Warwick Davis: Mr. Big

When your dad stars in two of the biggest film franchises of all time-Star Wars and Harry Potter-there are bound to be perks. For one, “my children [Annabelle, 13, and Harrison, 7] have got an unhealthy amount of wands,” says Warwick Davis, who appears in the Potter films as both Professor Flitwick and Griphook the goblin. And then there was Annabelle’s 13th birthday last March. With Davis on the set shooting Harry Potter and the Deathly Hallows, Annabelle was treated to a surprise celebration in the Great Hall of Hogwarts. “We finished the scene and they brought the cake out,” he recalls. “She was excited but embarrassed. It is quite a surreal experience seeing Alan Rickman, dressed as Snape, singing ‘Happy Birthday’ to you.”

The extraordinary is nothing new for Davis, who scored a role as an Ewok in Return of the Jedi at age 11, after his grandmother heard a casting call on the radio. (Favorite memory: costar Carrie Fisher slipping him chocolate milk and cookies every time he took off the Ewok head.) Since then the 3’4″ British actor has gone on to appear in more than 20 films, including fan favorites such as 1986’s Labyrinth and 1988’s Willow. But Davis is most proud of his 19-year marriage to childhood sweetheart Samantha, 39-whom he met on the set of Labyrinth-and their life north of London with Annabelle and Harrison. “We try to do as much as we can together,” says Davis, 40. “We are very much a group of four.”

It’s a family bond Davis, who was born with an extremely rare type of dwarfism to average-size parents, almost didn’t get to experience. In 1991, Samantha (who stands 4’1″) gave birth to the couple’s first son, Lloyd. What doctors didn’t understand at the time was how Sam’s common form of dwarfism, achondroplasia, and Davis’ type-known by the acronym SED-could together create a lethal genetic combination. Born with severely underdeveloped lungs, Lloyd survived just nine days. “It’s one of those things that’s devastating and terrible and something you never really recover from,” says Davis. “At the same time, it teaches you a lot and kind of makes you stronger.”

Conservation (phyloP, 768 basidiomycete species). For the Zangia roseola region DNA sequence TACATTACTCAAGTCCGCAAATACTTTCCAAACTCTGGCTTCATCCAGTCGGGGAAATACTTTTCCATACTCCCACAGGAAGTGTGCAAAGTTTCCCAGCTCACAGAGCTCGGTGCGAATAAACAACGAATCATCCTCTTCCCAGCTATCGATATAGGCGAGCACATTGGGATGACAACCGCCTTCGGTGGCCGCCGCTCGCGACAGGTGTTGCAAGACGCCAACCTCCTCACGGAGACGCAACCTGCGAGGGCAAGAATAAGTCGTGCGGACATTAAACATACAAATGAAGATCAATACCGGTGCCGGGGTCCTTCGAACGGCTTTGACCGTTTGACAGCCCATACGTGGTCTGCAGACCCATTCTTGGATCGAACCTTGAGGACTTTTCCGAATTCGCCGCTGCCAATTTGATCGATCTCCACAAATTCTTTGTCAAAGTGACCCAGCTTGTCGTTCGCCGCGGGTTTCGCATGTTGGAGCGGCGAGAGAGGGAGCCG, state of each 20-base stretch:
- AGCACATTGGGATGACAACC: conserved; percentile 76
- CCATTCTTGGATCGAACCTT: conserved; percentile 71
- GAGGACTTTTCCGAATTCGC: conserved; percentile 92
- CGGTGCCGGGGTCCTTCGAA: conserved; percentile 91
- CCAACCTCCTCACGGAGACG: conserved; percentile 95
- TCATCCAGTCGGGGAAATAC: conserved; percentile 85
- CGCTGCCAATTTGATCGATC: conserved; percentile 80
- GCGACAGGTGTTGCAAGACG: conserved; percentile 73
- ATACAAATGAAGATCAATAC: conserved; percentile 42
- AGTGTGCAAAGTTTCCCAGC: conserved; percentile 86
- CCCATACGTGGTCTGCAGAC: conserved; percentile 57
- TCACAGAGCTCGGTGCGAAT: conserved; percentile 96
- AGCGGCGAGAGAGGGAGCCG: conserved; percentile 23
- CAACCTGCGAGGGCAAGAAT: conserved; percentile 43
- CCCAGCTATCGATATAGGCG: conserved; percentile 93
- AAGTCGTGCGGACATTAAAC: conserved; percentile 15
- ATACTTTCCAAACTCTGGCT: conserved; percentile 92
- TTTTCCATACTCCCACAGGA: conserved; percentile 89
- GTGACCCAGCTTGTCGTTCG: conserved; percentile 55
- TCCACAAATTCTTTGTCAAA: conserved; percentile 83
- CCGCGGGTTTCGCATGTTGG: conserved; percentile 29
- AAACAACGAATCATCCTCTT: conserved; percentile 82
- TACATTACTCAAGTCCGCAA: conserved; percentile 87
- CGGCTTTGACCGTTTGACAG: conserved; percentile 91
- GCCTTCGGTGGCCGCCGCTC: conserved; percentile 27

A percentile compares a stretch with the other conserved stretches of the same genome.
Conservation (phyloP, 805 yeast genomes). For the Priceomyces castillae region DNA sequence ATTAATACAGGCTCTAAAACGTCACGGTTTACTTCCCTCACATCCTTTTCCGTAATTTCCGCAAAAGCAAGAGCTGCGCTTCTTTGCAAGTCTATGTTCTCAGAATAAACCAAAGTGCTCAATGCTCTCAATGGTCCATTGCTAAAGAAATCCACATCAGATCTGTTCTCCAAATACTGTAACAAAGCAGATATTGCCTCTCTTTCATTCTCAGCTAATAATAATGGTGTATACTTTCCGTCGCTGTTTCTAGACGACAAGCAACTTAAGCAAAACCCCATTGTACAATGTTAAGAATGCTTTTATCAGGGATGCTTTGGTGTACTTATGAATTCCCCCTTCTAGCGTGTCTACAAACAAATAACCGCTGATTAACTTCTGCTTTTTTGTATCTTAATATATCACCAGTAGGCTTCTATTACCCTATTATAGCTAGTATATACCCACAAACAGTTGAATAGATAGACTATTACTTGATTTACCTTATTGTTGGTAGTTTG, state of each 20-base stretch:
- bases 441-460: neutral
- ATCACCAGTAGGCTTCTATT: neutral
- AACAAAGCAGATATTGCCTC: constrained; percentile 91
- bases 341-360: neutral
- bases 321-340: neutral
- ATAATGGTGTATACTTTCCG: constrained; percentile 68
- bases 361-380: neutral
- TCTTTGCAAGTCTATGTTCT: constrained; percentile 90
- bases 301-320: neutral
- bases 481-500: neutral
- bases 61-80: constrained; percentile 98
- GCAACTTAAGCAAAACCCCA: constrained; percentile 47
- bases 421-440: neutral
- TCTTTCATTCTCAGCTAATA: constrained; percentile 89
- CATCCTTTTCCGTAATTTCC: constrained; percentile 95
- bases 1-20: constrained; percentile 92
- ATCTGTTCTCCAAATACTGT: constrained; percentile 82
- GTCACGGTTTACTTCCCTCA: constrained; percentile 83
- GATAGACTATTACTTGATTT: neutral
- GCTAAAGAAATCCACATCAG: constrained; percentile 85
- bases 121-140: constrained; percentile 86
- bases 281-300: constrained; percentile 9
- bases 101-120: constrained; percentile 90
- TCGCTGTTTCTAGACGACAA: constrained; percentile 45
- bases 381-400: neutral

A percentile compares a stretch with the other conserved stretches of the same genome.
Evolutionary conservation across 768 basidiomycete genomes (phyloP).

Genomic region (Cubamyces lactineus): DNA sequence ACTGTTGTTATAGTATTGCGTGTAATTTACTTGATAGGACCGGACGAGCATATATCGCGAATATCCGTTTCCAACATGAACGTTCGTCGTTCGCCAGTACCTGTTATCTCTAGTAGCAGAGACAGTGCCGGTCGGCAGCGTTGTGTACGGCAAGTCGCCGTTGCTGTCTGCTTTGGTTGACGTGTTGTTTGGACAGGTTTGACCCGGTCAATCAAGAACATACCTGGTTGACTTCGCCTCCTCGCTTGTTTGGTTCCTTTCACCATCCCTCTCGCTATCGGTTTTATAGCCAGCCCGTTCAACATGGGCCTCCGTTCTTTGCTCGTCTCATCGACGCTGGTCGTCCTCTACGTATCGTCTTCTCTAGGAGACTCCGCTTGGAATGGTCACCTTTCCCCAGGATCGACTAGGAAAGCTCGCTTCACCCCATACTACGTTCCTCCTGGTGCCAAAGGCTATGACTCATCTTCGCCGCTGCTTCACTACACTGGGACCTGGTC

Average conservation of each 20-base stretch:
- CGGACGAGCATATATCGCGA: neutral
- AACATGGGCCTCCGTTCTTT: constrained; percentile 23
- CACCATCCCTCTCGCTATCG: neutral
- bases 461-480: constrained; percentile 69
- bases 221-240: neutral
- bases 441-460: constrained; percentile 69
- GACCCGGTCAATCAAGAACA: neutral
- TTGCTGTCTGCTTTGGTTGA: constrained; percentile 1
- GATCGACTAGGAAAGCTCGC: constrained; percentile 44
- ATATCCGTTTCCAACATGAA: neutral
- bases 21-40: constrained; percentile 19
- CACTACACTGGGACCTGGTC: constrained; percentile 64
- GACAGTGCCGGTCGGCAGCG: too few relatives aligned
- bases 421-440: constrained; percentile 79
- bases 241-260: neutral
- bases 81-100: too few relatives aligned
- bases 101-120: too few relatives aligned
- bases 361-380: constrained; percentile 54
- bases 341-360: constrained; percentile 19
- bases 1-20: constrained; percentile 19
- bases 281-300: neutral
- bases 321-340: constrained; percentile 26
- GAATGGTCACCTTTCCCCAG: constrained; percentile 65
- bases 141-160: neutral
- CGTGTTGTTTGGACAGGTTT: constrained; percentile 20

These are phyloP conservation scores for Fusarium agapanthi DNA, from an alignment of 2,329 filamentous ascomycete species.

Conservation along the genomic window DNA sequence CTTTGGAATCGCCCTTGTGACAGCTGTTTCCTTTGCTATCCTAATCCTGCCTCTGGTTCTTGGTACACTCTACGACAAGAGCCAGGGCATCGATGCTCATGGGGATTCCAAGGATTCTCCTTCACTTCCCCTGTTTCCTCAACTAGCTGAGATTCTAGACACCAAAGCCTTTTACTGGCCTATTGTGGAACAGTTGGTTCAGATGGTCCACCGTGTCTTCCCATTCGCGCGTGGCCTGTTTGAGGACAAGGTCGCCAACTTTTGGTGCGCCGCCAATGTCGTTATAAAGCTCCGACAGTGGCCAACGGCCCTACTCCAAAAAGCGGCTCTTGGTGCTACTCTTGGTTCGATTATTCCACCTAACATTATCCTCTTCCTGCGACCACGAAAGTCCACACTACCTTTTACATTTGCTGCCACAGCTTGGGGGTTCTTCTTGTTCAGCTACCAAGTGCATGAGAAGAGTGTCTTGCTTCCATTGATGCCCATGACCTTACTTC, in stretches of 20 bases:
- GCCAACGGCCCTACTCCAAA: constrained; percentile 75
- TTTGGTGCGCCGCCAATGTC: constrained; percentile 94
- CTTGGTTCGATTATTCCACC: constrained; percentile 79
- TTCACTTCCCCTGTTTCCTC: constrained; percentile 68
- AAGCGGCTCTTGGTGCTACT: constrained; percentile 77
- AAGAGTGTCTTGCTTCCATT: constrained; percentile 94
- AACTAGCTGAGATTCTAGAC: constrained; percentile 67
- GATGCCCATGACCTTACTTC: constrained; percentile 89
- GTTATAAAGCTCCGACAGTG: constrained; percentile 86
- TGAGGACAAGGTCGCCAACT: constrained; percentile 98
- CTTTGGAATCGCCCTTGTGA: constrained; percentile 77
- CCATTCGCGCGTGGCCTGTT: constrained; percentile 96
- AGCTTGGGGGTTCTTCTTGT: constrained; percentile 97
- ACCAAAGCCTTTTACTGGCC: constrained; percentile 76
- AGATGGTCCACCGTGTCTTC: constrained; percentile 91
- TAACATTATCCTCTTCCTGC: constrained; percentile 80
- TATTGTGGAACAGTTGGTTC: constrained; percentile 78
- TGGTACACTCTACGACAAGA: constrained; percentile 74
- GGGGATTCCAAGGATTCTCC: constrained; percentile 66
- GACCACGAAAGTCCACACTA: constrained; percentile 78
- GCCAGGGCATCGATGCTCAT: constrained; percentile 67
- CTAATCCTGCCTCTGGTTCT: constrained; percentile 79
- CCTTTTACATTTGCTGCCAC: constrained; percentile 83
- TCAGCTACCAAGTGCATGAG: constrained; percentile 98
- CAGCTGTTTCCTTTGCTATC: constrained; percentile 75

Tragically, the couple lost a second son, George, who arrived stillborn just two years later. But they persevered in their quest to become parents. “When two people are in love, to have a child is a very natural progression,” Davis says, “even when the genetic odds are stacked against [it].” When Sam got pregnant for a third time, the couple worked closely with prenatal specialists and submitted themselves to extensive medical testing to help advance knowledge of Davis’ little-known condition. Born with SED, Annabelle was on life support for months before pulling through. “It was just like having Lloyd again-you expect the worst,” says Davis. Six years later came Harrison, who also has SED, and things were again “really touch-and-go,” he says. Says Sam of her husband: “We’ve been through a lot together. He’s like my right arm.”

Today the children are thriving, “and we want them to be as independent as possible,” says Davis. “My parents, being tall, brought me up to just get on with it. It sounds harsh, but it’s the right way to be.” When he’s not ferrying the kids around their hometown of Peterborough, Davis is gearing up for a new faux-documentary comedy series, Life’s Too Short, with Ricky Gervais. But despite his success, Davis says his kids are still unimpressed. “If I could get in Pirates of the Caribbean 4, I’d be a brilliant dad,” he says. “Having done Star Wars and Harry Potter is not quite enough. But if I get next to Johnny Depp, then I would have made it.”

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